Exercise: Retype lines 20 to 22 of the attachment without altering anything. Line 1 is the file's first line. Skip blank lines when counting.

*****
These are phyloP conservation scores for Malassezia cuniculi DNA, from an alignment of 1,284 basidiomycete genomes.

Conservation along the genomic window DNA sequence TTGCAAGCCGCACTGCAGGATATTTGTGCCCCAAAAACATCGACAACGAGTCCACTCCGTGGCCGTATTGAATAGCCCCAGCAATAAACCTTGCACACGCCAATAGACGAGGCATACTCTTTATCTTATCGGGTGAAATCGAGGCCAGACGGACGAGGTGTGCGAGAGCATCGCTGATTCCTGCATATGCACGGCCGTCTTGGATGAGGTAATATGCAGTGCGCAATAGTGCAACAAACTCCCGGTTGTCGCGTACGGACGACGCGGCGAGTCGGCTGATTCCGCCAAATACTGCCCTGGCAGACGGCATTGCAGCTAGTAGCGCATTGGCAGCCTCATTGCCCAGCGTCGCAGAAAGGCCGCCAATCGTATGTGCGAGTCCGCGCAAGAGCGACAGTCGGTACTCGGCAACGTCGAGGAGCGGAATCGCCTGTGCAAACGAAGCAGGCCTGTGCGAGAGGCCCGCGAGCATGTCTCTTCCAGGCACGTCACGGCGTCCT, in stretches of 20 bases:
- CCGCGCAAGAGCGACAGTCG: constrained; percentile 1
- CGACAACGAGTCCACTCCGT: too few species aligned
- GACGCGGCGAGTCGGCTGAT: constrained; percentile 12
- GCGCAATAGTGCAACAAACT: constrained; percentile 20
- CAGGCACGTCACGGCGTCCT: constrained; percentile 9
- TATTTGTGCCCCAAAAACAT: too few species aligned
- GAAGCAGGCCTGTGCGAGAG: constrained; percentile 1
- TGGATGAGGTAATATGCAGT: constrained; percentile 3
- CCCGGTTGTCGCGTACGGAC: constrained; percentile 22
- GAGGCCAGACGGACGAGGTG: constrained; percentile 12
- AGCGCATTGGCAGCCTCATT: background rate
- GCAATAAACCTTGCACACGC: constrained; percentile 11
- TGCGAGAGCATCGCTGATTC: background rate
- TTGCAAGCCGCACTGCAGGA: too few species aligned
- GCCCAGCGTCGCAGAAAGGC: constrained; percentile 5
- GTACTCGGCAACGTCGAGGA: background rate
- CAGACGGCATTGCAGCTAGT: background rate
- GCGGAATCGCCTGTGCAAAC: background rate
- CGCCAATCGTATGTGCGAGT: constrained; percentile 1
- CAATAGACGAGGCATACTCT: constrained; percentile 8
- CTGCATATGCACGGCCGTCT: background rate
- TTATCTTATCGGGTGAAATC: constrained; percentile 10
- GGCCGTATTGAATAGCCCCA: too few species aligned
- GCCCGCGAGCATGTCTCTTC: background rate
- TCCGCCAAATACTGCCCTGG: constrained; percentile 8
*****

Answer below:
- GCGGAATCGCCTGTGCAAAC: background rate
- CGCCAATCGTATGTGCGAGT: constrained; percentile 1
- CAATAGACGAGGCATACTCT: constrained; percentile 8